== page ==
News|Intel Brief Recently, President Biden and his administration have been proactive in the push for further legislation and gun control after the devastating mass shootings that occurred Atlanta and Boulder, […]
Recently, President Biden and his administration have been proactive in the push for further legislation and gun control after the devastating mass shootings that occurred Atlanta and Boulder, about a month ago. In the following weeks after those deadly shootings President Biden signed six executive orders in response. Those executive orders seek to implement legislation on gun control in the next 60 days. In those executive orders brought forth by President Biden, he sought for legislation and clarification on braces, 80% parts, and red flag laws and how those will be regulated in the future. Since the signing of those executive orders ATF seems to be working diligently to meet those orders.
Recently, a document was leaked by the name of Docket No. ATF 2021R-05 that outlines all the potential changes the ATF wants to bring about. (Link to the full Docket No. ATF 2021R-05) The 107 page document goes into full detail on how the ATF plans on transforming the definition of a firearm, how receivers perceived, and regulating 80% kits.
The biggest transformation in this document is ATF changing the definitions of what is a firearm, a gunsmith, and what is means for a firearm to be “complete.” The document also talks about how it seeks to amend ATF regulations giving the ATF the ability to record keep in regards to these new definitions of what a firearm is.
The reimagining of these definitions by the ATF allows them greater enforcement and regulations on firearms which is the objective of the executive orders put forth by President Biden. In this documentation from the ATF it wrongly asserts that the currently definitions written on firearms where from 50 years ago and the prevalence of semiautomatic weapons was a new phenomenon. The ATF believes these definitions need to be updated.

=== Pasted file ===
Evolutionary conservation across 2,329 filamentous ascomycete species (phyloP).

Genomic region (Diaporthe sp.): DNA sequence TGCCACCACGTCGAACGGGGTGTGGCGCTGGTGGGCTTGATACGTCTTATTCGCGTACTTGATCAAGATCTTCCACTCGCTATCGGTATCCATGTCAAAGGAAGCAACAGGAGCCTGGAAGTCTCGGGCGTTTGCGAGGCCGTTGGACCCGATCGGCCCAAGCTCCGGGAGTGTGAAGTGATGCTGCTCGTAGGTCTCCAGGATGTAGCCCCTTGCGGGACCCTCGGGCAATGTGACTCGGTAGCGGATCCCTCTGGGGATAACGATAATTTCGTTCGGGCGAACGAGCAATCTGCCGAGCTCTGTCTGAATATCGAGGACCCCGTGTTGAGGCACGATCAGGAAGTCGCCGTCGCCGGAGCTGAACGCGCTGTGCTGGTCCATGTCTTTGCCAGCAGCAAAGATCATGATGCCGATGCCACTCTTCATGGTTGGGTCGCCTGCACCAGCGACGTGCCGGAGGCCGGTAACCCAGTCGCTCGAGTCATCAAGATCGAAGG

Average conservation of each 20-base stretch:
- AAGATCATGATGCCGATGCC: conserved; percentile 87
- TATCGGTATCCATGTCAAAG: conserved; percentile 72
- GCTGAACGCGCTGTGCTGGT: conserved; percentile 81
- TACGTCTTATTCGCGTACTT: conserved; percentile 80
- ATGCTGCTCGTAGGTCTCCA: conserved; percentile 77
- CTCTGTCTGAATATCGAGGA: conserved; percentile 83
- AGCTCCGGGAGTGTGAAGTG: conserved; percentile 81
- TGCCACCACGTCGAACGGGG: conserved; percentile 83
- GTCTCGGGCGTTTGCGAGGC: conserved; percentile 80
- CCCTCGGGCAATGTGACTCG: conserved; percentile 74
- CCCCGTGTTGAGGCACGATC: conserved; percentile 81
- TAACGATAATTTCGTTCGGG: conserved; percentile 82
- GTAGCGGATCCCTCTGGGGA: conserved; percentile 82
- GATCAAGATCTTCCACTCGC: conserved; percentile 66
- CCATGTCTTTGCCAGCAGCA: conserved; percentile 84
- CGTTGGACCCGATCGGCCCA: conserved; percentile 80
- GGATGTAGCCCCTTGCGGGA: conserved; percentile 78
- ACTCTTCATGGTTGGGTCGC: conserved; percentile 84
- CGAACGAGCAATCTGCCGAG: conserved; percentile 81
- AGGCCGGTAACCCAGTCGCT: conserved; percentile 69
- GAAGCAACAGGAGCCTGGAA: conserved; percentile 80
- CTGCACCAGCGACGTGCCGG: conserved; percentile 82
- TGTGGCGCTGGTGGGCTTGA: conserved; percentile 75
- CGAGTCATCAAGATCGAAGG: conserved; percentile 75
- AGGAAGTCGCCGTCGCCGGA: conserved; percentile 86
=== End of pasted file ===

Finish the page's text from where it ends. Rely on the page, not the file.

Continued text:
In the same breath negating the fact that we had weapons such as the Mauser C96, Luger P-08, 1911, M1 Garand, CZ-26, and many more weapons during the first two World Wars. Some of these weapons date back more than 100 years. So, firearm technology was fairly advance when those originally definition were written.
Next, the ATF is taking aim at privately built firearms with 80% pistol and rifles. (Sidenote: It is completely legal to build a firearm for your own personal use. Per ATF regulations). In the document the ATF focuses is not necessarily on 80% receivers but, on 80% kits that have everything to assembly the firearm included. The ATF seeks to classify these 80% kits as firearms and would have to operate as an FFL. Meaning that these 80% kits couldn’t be sold unless a NICS background check were completed by the customer.
The new regulation by the ATF for a 80% build would require for you to engrave it with a serial number within 7 days of the project completion. While manufacturers who sell 80% receivers and kits would have to register as an FFL to continue to do business. The document states that doing this would injury the businesses who would have to make a change but, not the overall industry.
Finally, the ATF is seeking to clarify when an object is officially a receiver and when it is officially a firearm. This is a very murky area within the current interpretation of what is a receiver and firearm by the ATF. The current verbiage on the books at the ATF list components, manufacturing, and if the receiver is in a operable state at that time. The ATF openly admits that the Gun Control ACT doesn’t clearly specific when object is officially considers a receiver or a gun.